Men who develop infections related to penile implant surgery may benefit from conservative antibiotic therapy, according to new research published in the Journal of Sexual Medicine.
The incidence rate of such infections ranges from 1% to 4%, but up to 20% of high-risk patients may develop infections. Typically, treatment calls for the removal of the implant, a regimen of intravenous and oral antibiotics, and re-implantation at a later date. However, the development of scar tissue in the area can cause penile shortening and difficulty replacing the implant.
The conservative approach would be less invasive and less expensive, the researchers said.
The study took place at three medical centers in Saudi Arabia. Four hundred eleven men received a penile implant between June 2011 and July 2014. Of these, 37 patients developed infections, which were characterized by pain, swelling, tenderness, reddening of the skin, opening of the wound (dehiscence), abscess formation, erosion, or discharge. These men underwent conservative antibiotic therapy with weekly checkups. Medications were chosen based on the men’s individual needs.
All of the affected men had diabetes. Their average age was 58 years. Thirty-three of them had malleable implants—flexible rods that a man can move to an erect position as desired. Four men had inflatable devices, which include a pump that, when activated, sends fluid from a reservoir to cylinders in the penis, thus creating an erection.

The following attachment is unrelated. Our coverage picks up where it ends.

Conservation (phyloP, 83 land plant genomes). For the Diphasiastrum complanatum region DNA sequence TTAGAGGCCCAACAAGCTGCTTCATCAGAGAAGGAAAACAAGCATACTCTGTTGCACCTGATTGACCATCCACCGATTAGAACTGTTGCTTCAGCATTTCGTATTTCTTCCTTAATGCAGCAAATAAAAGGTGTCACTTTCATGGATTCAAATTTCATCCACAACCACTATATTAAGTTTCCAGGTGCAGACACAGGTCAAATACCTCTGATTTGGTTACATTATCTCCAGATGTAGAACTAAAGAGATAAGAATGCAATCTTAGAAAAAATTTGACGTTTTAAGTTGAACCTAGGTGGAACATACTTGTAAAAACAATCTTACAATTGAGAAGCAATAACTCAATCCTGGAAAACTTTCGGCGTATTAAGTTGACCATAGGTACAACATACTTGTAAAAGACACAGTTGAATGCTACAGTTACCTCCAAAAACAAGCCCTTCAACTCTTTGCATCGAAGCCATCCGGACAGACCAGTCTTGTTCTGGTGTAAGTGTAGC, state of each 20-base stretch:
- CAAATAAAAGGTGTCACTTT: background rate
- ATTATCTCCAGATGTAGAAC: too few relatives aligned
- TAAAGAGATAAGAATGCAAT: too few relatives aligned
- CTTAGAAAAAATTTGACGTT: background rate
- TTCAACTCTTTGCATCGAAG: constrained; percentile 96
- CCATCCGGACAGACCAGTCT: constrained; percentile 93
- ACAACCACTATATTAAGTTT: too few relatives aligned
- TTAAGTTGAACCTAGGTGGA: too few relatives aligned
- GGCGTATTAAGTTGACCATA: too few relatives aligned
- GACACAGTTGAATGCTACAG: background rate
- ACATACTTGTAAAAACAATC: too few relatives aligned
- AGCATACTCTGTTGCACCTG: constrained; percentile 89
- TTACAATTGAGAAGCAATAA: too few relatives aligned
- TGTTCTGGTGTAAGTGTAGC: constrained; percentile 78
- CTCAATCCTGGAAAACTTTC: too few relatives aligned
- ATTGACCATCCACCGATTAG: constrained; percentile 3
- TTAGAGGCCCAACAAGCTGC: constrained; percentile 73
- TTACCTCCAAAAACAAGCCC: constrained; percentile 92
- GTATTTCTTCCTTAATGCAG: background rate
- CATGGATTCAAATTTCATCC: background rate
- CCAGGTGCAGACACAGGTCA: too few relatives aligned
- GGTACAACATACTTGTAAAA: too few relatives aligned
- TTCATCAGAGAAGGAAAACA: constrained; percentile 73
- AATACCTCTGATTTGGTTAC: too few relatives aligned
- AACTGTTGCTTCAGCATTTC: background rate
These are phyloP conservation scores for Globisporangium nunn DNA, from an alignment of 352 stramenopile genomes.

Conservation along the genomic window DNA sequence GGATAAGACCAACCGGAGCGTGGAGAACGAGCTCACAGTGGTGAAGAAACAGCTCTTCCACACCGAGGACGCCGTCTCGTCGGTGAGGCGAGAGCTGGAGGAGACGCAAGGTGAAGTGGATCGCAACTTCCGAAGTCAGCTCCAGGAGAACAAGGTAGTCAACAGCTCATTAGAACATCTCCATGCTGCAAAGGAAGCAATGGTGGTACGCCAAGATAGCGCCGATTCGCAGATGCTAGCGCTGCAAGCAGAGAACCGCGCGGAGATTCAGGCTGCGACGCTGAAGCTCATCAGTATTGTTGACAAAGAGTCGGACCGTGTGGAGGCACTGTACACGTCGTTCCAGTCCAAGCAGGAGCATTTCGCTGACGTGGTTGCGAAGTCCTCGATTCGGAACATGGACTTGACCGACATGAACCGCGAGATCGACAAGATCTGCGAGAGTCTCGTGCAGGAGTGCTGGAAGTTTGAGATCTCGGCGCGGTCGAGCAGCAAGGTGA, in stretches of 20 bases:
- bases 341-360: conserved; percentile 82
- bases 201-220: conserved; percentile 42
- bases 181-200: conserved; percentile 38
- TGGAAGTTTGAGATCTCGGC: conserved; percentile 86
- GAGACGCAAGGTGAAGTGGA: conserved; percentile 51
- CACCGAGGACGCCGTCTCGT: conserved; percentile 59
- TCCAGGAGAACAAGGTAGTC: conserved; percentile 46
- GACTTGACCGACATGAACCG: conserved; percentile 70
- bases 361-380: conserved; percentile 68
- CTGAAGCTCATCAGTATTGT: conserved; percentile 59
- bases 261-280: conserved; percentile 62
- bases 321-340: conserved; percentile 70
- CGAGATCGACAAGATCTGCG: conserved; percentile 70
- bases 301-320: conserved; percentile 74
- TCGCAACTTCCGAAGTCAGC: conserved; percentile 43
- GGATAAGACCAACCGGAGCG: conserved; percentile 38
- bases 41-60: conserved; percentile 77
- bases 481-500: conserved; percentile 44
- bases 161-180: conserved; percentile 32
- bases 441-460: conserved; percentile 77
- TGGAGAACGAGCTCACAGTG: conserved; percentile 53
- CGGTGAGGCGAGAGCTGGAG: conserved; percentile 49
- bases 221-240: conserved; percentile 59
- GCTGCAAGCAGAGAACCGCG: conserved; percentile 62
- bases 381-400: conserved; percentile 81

The authors reported an overall success rate of 84%. Four of the patients did not respond well to therapy and had to have their implants removed. Two other men did heal completely, but because of persistent pain, also had to have their implants removed. The remaining 31 patients completely healed in an average of seven weeks. These men were able to resume sexual intercourse.
Four participants had been infected by pseudomonas; conservative therapy was unsuccessful in all of these men.
Conservative therapy could be less expensive than replacing an implant, the authors pointed out. They noted that in their facilities, a malleable implant procedure cost about $6,000. Conservative therapy would only cost about 15% of this figure, they said. (They added that inflatable implants cost approximately $13,500.)
The medical benefits were also notable, they explained. The men who did well with conservative therapy avoided further surgery, anesthesia complications, and the possibility of poor results with a second implant. Experts caution that although this study presents some intriguing preliminary data, it requires external validation and further study before being routinely adopted in all cases. This is particularly relevant since it is unclear if the devices themselves were infected, or if these represented more superficial wound infections, which would be more amenable to conservative therapies. Additionally, as malleable devices are generally more resilient to infections compared to inflatable prosthetics, it is unclear how the findings from the current study would extrapolate to other populations, wherein inflatable devices are more commonly utilized.
All cases of penile implant infection need to be evaluated individually by the treating physician, experts say.
The Journal of Sexual Medicine
Habous, Mohamad, MS, FEBU, FECSM, et al.
“Conservative Therapy is an Effective Option in Patients With Localized Infection After Penile Implant Surgery”
(Full-text. Published online: May 7, 2016)